As Alan Baddely explains in Human Memory: Theory and Practice, we learn skills better when we practice them for short periods of time, spread across many days. Baddeley first discovered this “spacing effect” in 1978, when he did a study on post officers who were learning to type. While some post officers completed 15-minute typing sessions over a period of weeks and months, others crammed in longer lessons over a much shorter period of time. Although both groups completed the same amount of practice time in the end, the post officers who did the shorter lessons saw bigger gains and they also sustained their gains for longer periods of time.
There’s evidence that this principle holds true for reading education, too. When Jonathan Solity and his peers designed the 6-year, Early Reading Research project, they chose to test whether Baddely’s spacing effect applied to literacy. Instead of the traditional hour-long reading intervention, they chose a 15-minute program that happened at least 3 or 4 times a week.
Although the program they designed seemed too short to make a difference, it actually outperformed the traditional intervention. The project’s success underscores the benefits of spreading reading practice out in short, regular lessons.
Short, daily reading lessons are an excellent way to help children achieve the spacing effect because what you might usually treat as, say, a weekly one-hour session can easily be split into four smaller parts and spread throughout the week.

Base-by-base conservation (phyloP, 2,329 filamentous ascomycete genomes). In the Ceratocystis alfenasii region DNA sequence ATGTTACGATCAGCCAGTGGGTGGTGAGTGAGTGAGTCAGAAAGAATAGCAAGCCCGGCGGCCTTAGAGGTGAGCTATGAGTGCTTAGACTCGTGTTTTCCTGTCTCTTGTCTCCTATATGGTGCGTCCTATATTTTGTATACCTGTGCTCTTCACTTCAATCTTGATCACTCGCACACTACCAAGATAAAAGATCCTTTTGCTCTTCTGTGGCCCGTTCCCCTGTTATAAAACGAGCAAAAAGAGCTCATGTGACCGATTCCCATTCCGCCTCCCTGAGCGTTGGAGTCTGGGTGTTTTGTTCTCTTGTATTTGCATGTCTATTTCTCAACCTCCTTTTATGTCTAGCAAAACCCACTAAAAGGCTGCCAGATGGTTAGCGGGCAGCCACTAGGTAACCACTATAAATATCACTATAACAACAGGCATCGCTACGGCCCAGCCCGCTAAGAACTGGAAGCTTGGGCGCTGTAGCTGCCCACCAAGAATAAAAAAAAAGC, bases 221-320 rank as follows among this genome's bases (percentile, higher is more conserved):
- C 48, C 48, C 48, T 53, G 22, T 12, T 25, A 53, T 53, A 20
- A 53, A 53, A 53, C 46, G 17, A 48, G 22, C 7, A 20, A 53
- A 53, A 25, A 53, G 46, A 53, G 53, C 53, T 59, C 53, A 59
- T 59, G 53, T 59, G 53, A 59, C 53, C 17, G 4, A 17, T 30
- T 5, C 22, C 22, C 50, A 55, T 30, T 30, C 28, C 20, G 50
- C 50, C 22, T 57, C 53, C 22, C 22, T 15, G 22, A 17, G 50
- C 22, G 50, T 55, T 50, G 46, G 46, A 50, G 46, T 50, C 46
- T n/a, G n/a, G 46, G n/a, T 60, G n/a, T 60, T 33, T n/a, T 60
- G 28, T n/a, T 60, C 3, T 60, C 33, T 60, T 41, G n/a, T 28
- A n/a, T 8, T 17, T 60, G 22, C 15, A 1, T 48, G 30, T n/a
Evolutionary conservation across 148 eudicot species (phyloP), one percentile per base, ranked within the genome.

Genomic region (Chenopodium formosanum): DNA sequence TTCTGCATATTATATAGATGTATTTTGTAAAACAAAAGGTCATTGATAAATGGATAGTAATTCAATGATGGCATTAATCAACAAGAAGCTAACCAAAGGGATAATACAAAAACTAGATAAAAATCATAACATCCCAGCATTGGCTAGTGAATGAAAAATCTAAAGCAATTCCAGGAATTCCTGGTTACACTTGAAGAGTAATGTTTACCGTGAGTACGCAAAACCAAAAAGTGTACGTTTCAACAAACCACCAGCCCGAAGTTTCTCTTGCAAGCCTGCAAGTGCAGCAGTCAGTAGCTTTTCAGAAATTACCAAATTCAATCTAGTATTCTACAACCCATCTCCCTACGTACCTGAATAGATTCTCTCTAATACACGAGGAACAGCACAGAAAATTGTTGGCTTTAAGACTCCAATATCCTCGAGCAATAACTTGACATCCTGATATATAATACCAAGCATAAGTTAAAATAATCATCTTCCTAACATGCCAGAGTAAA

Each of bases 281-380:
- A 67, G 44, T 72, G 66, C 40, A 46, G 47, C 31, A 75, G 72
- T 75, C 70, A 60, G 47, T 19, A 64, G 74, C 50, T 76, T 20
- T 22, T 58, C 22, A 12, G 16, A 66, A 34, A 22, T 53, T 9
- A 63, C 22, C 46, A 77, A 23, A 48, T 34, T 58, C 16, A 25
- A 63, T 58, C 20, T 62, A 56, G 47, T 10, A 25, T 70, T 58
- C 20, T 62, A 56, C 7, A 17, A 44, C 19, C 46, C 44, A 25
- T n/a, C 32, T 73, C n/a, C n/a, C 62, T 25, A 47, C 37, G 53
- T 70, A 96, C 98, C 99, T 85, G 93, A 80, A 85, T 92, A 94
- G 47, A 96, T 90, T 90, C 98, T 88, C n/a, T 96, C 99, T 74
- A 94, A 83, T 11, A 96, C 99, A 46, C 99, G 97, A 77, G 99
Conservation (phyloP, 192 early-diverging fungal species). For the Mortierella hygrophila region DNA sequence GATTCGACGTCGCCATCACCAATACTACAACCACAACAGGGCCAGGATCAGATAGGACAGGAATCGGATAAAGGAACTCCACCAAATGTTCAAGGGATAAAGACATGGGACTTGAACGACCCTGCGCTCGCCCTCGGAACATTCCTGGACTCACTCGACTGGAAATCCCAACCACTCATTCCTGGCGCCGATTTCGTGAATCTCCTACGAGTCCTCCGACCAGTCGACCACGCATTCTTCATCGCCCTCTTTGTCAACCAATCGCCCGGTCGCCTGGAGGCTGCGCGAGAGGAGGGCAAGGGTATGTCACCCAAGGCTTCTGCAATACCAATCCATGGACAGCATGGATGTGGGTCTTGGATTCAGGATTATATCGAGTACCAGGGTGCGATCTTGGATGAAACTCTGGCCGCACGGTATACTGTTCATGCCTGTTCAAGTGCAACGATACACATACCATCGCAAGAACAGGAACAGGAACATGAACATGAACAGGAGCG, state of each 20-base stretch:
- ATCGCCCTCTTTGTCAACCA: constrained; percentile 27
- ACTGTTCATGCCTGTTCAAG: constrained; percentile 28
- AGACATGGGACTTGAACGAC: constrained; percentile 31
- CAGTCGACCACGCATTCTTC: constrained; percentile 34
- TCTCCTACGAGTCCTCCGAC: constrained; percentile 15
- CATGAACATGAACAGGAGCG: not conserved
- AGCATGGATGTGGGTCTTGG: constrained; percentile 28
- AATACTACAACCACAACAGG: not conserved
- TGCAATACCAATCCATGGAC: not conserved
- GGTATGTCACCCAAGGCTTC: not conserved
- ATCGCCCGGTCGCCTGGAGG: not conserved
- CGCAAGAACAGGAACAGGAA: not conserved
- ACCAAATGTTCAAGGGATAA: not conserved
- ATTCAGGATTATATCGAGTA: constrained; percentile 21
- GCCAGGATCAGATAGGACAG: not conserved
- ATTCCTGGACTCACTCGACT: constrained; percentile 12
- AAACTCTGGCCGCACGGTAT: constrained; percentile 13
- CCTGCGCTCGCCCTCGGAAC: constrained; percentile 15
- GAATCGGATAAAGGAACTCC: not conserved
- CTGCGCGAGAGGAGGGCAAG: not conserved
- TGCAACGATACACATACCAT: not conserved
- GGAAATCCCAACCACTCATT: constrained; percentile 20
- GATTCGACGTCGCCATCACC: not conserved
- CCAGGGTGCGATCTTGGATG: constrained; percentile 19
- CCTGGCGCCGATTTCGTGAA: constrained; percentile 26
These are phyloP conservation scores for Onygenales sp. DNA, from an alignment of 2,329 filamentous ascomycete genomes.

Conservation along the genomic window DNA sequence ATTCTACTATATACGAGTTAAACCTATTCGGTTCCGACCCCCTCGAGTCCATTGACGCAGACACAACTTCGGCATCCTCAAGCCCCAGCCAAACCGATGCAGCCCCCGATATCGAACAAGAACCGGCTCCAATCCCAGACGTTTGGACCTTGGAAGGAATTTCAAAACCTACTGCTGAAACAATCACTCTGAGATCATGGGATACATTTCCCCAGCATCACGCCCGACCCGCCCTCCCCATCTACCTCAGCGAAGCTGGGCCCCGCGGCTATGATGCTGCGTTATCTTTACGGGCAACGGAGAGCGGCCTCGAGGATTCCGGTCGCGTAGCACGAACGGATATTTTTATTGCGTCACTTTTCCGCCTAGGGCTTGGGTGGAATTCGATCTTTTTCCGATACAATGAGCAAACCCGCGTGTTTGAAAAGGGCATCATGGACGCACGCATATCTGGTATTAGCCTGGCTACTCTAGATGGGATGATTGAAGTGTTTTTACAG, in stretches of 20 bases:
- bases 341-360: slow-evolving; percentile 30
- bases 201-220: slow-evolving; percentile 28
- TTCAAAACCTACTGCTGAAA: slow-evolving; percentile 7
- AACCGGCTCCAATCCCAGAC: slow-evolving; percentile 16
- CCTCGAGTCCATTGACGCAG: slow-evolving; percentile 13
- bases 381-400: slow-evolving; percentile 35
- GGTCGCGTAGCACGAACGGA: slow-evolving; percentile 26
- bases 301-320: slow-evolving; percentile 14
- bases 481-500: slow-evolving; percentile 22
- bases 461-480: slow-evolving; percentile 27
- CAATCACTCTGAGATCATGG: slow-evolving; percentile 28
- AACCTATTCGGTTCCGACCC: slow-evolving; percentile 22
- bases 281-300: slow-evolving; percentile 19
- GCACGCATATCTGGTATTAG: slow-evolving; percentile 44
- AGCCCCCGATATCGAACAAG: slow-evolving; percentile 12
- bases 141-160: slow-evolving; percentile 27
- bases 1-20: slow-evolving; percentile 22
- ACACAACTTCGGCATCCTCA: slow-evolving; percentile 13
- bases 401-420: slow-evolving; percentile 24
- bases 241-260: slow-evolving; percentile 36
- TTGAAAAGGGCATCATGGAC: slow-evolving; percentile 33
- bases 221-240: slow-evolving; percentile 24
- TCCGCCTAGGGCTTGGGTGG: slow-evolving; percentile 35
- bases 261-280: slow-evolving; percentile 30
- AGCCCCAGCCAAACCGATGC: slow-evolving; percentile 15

With reading practice, we find that daily sessions produce the best results. Children who do less tend to see slower progress, while children who do more can become bored or resistant to the lesson routine.
3. Mix it up: variety is the spice of life (and also an effective learning strategy)
If you’ve ever done the same yoga workout or dance routine for a month, then you know that even the best exercise can become boring if you don’t change it up from time to time. The same thing is true for reading practice. The best way to keep reading practice fun and exciting is by mixing it up and offering plenty of variety.
However, variety does more than just make lessons fun. It can also significantly improve learning outcomes. The secret is to make sure that each lesson challenges a child to work on a variety of different skills, or at least on different aspects of one skill. In the education world, this practice of weaving different skills together in a lesson is called “interleaving”.